Book Reviews

In this section of the blog you can read reviews of all the latest books relevant to British politics and policy. Each Sunday we publish two reviews, originating from the LSE Review of Books, aiming to cover a wide range of academic and non-academic books on all aspects of public policy and politics. Whether you’re interested in Benjamin Disraeli’s influence on David Cameron’s policies, the inside story of the Miliband Labour leadership battle, or the history of women in British politics since the 1700s, you’re sure to find all the essential information on these pages. Scroll down to browse the archive.

If you’d like to read more reviews of academic titles from across the social sciences, visit our sister blog, the LSE Review of Books. And if you’re interested in writing a review for the blog or if you would like to see your book reviewed here, please contact our our book reviews editor Amy Mollett at lsereviewofbooks@lse.ac.uk.

Book Review: Governing Megacities in Emerging Countries

Megacities are a new phenomenon in history. The fact that many of them are in emerging countries deepens the challenges of governing these spaces. Can these vast, complex entities, rife with inequalities and divisions, be governed effectively? Elli Thomas thinks many of the conclusions made in Governing Megacities will be relevant for urban policymakers for a long time yet.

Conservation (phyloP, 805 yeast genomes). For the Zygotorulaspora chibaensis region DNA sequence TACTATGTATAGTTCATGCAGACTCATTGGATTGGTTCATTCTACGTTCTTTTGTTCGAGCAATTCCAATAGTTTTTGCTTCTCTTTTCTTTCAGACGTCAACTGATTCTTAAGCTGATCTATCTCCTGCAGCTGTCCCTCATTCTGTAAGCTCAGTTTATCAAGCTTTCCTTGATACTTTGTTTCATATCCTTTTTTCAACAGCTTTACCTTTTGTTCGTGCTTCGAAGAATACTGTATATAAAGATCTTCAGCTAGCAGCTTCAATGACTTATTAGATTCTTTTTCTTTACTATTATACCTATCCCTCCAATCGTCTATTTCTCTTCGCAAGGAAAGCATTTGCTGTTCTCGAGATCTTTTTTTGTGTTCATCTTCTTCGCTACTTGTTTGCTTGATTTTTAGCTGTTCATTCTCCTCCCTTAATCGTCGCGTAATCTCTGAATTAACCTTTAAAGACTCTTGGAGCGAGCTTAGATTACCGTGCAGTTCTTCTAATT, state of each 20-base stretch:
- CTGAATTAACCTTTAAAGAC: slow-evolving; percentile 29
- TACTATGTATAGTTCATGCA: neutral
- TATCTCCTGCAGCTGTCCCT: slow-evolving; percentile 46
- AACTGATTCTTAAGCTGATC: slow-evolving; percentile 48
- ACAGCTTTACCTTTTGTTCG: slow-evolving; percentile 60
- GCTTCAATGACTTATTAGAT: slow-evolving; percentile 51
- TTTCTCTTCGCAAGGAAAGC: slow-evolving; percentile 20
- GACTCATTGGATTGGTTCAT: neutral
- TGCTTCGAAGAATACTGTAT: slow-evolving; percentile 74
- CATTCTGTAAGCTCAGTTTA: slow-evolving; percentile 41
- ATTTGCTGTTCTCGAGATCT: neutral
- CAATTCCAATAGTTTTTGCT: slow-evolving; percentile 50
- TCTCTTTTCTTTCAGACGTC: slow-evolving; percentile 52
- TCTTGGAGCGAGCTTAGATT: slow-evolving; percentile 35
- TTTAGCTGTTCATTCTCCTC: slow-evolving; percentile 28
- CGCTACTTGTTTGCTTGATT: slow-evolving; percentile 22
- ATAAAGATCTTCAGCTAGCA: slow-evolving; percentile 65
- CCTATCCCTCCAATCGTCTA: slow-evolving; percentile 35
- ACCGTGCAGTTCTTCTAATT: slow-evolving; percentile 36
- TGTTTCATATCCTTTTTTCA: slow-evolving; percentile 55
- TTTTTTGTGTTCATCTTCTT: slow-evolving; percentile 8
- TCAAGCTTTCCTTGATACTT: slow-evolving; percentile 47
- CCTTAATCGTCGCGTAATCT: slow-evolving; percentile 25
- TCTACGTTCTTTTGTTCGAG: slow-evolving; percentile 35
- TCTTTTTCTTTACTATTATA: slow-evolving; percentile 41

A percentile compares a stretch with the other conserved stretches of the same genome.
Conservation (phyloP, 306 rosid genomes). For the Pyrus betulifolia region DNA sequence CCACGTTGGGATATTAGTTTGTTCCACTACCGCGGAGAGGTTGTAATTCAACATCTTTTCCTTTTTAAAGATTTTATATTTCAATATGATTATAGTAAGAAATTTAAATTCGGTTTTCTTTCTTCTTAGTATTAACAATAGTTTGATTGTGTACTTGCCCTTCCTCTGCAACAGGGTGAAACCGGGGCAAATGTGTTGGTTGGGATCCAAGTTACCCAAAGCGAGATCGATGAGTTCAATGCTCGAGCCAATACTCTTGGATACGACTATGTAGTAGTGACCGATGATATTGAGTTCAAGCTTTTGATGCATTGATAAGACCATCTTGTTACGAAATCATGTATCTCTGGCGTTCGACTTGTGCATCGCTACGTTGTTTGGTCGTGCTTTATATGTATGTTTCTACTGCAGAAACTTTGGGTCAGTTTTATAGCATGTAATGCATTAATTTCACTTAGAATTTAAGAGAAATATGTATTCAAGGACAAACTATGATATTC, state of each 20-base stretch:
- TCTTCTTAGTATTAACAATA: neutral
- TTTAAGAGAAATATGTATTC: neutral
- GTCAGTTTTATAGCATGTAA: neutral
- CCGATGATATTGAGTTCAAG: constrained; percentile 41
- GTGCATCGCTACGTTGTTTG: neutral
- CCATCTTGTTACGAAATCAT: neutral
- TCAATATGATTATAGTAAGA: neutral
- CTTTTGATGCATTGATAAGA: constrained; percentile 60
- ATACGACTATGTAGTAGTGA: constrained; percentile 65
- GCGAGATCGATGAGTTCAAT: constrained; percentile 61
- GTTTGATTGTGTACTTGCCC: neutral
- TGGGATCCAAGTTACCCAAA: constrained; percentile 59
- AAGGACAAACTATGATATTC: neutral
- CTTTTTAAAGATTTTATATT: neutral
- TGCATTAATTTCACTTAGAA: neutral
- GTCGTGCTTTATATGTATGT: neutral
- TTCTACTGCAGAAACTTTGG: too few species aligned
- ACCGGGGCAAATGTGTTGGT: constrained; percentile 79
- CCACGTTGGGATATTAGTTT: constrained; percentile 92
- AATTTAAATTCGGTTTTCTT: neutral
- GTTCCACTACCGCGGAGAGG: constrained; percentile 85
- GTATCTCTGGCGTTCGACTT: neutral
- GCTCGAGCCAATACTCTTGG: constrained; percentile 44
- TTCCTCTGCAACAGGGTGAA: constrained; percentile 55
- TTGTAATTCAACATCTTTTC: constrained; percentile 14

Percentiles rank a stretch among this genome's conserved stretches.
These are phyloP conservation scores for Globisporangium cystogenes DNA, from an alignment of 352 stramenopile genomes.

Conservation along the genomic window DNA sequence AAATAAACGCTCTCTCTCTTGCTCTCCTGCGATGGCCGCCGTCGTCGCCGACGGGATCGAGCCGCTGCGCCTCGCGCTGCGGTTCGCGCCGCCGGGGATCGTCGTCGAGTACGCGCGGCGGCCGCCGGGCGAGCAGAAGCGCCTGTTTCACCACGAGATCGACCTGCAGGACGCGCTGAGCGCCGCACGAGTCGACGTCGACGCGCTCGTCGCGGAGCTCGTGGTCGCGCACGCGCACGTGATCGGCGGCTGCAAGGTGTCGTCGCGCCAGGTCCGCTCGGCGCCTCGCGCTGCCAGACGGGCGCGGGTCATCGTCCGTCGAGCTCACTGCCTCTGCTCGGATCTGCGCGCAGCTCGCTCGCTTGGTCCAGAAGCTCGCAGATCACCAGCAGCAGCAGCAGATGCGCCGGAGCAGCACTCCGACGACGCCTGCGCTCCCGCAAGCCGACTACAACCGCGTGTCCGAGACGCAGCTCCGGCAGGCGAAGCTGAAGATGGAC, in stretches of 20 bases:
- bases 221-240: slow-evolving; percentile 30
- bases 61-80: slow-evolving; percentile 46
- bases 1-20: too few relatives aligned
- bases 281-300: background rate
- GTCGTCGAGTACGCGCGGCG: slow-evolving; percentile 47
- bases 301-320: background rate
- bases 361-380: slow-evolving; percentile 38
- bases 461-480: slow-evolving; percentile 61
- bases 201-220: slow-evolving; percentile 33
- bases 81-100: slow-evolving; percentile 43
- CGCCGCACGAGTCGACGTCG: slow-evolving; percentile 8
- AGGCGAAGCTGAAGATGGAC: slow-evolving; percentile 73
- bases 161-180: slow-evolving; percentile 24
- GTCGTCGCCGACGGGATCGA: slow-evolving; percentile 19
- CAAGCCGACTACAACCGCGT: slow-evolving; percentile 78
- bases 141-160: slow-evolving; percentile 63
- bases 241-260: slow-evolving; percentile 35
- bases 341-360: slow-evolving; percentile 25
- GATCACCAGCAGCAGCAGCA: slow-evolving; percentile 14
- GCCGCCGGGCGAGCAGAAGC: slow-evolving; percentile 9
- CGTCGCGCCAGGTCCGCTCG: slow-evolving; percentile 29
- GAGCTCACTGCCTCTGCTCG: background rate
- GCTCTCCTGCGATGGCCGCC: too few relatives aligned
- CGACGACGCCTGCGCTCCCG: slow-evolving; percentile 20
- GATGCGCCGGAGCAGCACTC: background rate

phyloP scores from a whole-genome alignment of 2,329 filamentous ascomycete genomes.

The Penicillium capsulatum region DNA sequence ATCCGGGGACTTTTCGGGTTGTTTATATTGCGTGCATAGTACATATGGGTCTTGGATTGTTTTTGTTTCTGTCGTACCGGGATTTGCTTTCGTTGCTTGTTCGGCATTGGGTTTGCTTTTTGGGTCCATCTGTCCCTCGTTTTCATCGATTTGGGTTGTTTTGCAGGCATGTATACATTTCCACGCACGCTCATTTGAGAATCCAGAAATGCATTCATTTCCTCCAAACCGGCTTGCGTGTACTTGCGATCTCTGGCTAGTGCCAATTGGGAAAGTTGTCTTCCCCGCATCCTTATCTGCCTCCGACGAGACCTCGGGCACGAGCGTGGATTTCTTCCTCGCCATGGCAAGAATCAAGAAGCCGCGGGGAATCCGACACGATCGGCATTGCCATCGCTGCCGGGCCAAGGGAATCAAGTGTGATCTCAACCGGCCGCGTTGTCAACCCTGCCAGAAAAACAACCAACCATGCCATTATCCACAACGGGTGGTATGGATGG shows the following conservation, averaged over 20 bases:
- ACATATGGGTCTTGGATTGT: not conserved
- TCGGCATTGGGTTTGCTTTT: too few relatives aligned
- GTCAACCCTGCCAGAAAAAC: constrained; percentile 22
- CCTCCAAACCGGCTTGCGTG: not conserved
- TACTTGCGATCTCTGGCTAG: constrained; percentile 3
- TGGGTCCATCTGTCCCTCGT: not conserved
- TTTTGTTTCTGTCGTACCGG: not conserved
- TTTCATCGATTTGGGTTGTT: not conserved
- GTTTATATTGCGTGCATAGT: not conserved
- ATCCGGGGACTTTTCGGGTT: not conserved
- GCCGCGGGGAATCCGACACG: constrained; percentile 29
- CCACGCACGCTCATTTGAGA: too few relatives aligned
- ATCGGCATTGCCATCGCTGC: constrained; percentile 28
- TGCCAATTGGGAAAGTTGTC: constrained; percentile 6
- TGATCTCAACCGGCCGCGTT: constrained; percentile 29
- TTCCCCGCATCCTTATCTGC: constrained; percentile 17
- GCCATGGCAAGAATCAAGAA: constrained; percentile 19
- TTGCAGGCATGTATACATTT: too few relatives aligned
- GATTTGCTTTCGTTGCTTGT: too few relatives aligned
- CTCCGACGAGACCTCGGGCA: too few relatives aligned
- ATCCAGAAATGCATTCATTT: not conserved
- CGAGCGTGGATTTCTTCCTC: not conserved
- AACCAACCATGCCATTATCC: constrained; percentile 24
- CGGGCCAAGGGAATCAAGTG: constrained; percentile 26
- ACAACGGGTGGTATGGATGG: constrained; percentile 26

This review was […]

Book Review: The Philosophy of War and Exile by Nolen Gertz

Through a close critique of PTSD theory, just war theory, and Western ethics, combined with an empirical study of contemporary military training and torture methods, The Philosophy of War and Exile by Nolen Gertz is a compelling resource, writes Esther Adaire. Gertz’s intricate critique of the moral conundrums involved in war and peace makes evaluations that will resonate with those who […]

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    Book review: Education, Work and Social Change by Robin Simmons, Ron Thompson and Lisa Russell

Book review: Education, Work and Social Change by Robin Simmons, Ron Thompson and Lisa Russell

The number of young people not in education, employment or training (NEET) is rising to alarming levels across the globe and costing the economy billions. This book is based upon a longitudinal study of the lives of a set of young people in the north of England classified as NEET, or at risk of becoming NEET. Drawing on ethnographic […]

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    Book Review: Museums in the New Mediascape: Transmedia, Participation, Ethics by Jenny Kidd

Book Review: Museums in the New Mediascape: Transmedia, Participation, Ethics by Jenny Kidd

This is an important contribution to debates around museums today, and a book that consistently asks intelligent and challenging questions of museum critics, practitioners and audiences, writes Richard Martin.

This review was originally published on the LSE Review of Books.

Museums in the New Mediascape: Transmedia, Participation, Ethics. Jenny Kidd. Ashgate. 2014.